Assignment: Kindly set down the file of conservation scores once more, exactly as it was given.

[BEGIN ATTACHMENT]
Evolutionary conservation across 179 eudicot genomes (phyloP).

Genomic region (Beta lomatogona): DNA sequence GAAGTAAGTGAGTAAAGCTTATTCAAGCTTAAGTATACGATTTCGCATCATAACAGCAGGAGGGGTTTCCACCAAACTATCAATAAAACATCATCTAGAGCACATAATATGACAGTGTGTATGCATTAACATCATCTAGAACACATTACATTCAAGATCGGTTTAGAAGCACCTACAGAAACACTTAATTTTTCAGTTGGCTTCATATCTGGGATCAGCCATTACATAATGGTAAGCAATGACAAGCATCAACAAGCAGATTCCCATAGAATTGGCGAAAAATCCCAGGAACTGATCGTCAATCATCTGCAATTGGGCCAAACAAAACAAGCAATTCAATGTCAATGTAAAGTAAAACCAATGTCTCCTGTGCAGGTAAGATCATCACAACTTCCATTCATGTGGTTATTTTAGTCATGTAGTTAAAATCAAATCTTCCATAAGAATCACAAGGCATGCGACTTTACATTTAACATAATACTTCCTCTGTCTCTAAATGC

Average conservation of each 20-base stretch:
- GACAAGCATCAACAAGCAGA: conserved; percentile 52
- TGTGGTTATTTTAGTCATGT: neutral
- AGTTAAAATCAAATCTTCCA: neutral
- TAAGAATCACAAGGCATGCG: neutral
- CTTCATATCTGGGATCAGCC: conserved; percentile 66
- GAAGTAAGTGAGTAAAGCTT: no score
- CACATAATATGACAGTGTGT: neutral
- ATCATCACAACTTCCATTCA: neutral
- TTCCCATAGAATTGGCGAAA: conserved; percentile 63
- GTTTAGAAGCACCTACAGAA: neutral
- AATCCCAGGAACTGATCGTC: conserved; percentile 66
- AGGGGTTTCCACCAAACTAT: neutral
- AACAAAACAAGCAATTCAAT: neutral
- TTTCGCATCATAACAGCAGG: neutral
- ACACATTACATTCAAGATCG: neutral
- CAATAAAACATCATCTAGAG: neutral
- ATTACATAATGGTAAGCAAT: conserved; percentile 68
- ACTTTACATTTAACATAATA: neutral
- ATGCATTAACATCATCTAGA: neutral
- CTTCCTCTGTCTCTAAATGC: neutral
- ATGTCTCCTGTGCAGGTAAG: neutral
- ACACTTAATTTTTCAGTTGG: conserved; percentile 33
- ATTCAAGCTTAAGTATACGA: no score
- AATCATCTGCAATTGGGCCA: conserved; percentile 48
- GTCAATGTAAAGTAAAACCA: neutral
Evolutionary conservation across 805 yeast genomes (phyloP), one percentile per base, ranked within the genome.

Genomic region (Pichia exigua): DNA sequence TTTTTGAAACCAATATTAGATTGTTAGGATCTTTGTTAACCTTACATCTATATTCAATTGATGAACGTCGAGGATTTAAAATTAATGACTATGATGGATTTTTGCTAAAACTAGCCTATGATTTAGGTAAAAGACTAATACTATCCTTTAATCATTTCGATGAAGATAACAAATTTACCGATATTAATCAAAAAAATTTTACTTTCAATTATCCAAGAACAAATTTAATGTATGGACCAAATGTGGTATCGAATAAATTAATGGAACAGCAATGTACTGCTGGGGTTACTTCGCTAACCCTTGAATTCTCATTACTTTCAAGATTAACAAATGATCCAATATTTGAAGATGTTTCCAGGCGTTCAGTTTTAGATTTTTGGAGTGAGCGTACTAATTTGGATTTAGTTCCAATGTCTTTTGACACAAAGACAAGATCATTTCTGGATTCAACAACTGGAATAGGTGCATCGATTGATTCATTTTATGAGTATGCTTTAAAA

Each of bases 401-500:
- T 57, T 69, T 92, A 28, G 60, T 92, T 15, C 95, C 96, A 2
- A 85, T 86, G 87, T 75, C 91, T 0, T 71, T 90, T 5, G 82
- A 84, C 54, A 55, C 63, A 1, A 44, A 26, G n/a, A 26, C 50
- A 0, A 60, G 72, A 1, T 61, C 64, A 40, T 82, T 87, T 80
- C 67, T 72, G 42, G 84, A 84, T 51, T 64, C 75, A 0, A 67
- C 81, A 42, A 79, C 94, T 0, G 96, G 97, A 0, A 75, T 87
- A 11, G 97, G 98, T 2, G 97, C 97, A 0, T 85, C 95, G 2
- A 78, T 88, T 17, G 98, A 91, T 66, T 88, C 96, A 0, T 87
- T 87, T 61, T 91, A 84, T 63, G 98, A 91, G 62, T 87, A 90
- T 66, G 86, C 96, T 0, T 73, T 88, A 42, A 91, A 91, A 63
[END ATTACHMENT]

Evolutionary conservation across 179 eudicot genomes (phyloP).

Genomic region (Beta lomatogona): DNA sequence GAAGTAAGTGAGTAAAGCTTATTCAAGCTTAAGTATACGATTTCGCATCATAACAGCAGGAGGGGTTTCCACCAAACTATCAATAAAACATCATCTAGAGCACATAATATGACAGTGTGTATGCATTAACATCATCTAGAACACATTACATTCAAGATCGGTTTAGAAGCACCTACAGAAACACTTAATTTTTCAGTTGGCTTCATATCTGGGATCAGCCATTACATAATGGTAAGCAATGACAAGCATCAACAAGCAGATTCCCATAGAATTGGCGAAAAATCCCAGGAACTGATCGTCAATCATCTGCAATTGGGCCAAACAAAACAAGCAATTCAATGTCAATGTAAAGTAAAACCAATGTCTCCTGTGCAGGTAAGATCATCACAACTTCCATTCATGTGGTTATTTTAGTCATGTAGTTAAAATCAAATCTTCCATAAGAATCACAAGGCATGCGACTTTACATTTAACATAATACTTCCTCTGTCTCTAAATGC

Average conservation of each 20-base stretch:
- GACAAGCATCAACAAGCAGA: conserved; percentile 52
- TGTGGTTATTTTAGTCATGT: neutral
- AGTTAAAATCAAATCTTCCA: neutral
- TAAGAATCACAAGGCATGCG: neutral
- CTTCATATCTGGGATCAGCC: conserved; percentile 66
- GAAGTAAGTGAGTAAAGCTT: no score
- CACATAATATGACAGTGTGT: neutral
- ATCATCACAACTTCCATTCA: neutral
- TTCCCATAGAATTGGCGAAA: conserved; percentile 63
- GTTTAGAAGCACCTACAGAA: neutral
- AATCCCAGGAACTGATCGTC: conserved; percentile 66
- AGGGGTTTCCACCAAACTAT: neutral
- AACAAAACAAGCAATTCAAT: neutral
- TTTCGCATCATAACAGCAGG: neutral
- ACACATTACATTCAAGATCG: neutral
- CAATAAAACATCATCTAGAG: neutral
- ATTACATAATGGTAAGCAAT: conserved; percentile 68
- ACTTTACATTTAACATAATA: neutral
- ATGCATTAACATCATCTAGA: neutral
- CTTCCTCTGTCTCTAAATGC: neutral
- ATGTCTCCTGTGCAGGTAAG: neutral
- ACACTTAATTTTTCAGTTGG: conserved; percentile 33
- ATTCAAGCTTAAGTATACGA: no score
- AATCATCTGCAATTGGGCCA: conserved; percentile 48
- GTCAATGTAAAGTAAAACCA: neutral
Evolutionary conservation across 805 yeast genomes (phyloP), one percentile per base, ranked within the genome.

Genomic region (Pichia exigua): DNA sequence TTTTTGAAACCAATATTAGATTGTTAGGATCTTTGTTAACCTTACATCTATATTCAATTGATGAACGTCGAGGATTTAAAATTAATGACTATGATGGATTTTTGCTAAAACTAGCCTATGATTTAGGTAAAAGACTAATACTATCCTTTAATCATTTCGATGAAGATAACAAATTTACCGATATTAATCAAAAAAATTTTACTTTCAATTATCCAAGAACAAATTTAATGTATGGACCAAATGTGGTATCGAATAAATTAATGGAACAGCAATGTACTGCTGGGGTTACTTCGCTAACCCTTGAATTCTCATTACTTTCAAGATTAACAAATGATCCAATATTTGAAGATGTTTCCAGGCGTTCAGTTTTAGATTTTTGGAGTGAGCGTACTAATTTGGATTTAGTTCCAATGTCTTTTGACACAAAGACAAGATCATTTCTGGATTCAACAACTGGAATAGGTGCATCGATTGATTCATTTTATGAGTATGCTTTAAAA

Each of bases 401-500:
- T 57, T 69, T 92, A 28, G 60, T 92, T 15, C 95, C 96, A 2
- A 85, T 86, G 87, T 75, C 91, T 0, T 71, T 90, T 5, G 82
- A 84, C 54, A 55, C 63, A 1, A 44, A 26, G n/a, A 26, C 50
- A 0, A 60, G 72, A 1, T 61, C 64, A 40, T 82, T 87, T 80
- C 67, T 72, G 42, G 84, A 84, T 51, T 64, C 75, A 0, A 67
- C 81, A 42, A 79, C 94, T 0, G 96, G 97, A 0, A 75, T 87
- A 11, G 97, G 98, T 2, G 97, C 97, A 0, T 85, C 95, G 2
- A 78, T 88, T 17, G 98, A 91, T 66, T 88, C 96, A 0, T 87
- T 87, T 61, T 91, A 84, T 63, G 98, A 91, G 62, T 87, A 90
- T 66, G 86, C 96, T 0, T 73, T 88, A 42, A 91, A 91, A 63